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The financial challenges faced by Community Legal Centres (CLCs) in Australia are jeopardizing their ability to retain legal talent. Katie Green, a managing solicitor at Inner City Legal Center (ICLC) in New South Wales, is grappling with staff turnover as better-paying job opportunities draw lawyers away. Salaries at CLCs fall short by 10-30%, leading to a brain drain in the sector.

To bridge funding gaps, CLCs like ICLC are resorting to creative measures such as organizing fundraising events like sausage sizzles. However, the issue of underfunding extends beyond New South Wales, affecting CLCs nationwide. This financial strain is causing experienced lawyers to seek more lucrative positions elsewhere, leaving CLCs with inexperienced staff unable to provide quality legal services.

A review by Dr. Warren Mundy on the National Legal Assistance Partnership’s funding is anticipated to bring about fundamental changes to address the financial struggles of CLCs. The hope is for comprehensive reforms in the upcoming funding agreement starting in 2025 to ensure the retention of experienced legal professionals in the community legal sector.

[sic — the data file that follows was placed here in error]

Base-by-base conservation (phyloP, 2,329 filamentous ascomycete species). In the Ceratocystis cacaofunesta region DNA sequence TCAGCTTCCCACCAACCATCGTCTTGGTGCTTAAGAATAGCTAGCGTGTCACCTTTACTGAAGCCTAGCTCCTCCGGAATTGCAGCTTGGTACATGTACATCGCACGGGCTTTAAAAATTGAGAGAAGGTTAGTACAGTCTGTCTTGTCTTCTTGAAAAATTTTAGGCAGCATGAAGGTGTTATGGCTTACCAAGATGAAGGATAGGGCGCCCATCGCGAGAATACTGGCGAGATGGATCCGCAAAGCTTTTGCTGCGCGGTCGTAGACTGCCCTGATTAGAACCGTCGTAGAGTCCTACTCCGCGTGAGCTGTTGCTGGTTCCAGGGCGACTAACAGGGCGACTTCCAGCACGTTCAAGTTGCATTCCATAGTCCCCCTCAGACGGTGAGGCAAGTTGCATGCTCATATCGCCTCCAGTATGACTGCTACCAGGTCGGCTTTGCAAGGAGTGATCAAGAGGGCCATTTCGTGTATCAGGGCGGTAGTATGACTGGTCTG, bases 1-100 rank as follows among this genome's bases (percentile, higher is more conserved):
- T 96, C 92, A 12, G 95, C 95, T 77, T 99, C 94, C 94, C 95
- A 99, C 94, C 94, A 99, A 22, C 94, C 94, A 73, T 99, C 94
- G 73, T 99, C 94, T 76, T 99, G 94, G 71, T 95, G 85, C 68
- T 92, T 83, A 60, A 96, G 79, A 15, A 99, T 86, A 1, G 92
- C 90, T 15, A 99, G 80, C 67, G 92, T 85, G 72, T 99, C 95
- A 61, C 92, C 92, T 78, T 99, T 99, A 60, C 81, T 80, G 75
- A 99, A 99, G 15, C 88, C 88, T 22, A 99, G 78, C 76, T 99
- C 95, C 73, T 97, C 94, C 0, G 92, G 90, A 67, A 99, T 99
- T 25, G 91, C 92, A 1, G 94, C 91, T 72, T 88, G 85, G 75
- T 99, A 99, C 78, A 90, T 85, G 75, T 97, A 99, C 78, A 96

The sector is in dire need of increased funding and support to prevent the further loss of legal expertise and to enable CLCs to continue offering essential legal services to vulnerable members of society.


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Article Title: Lawyers are leaving the community legal sector due to low pay, creating an experience gap
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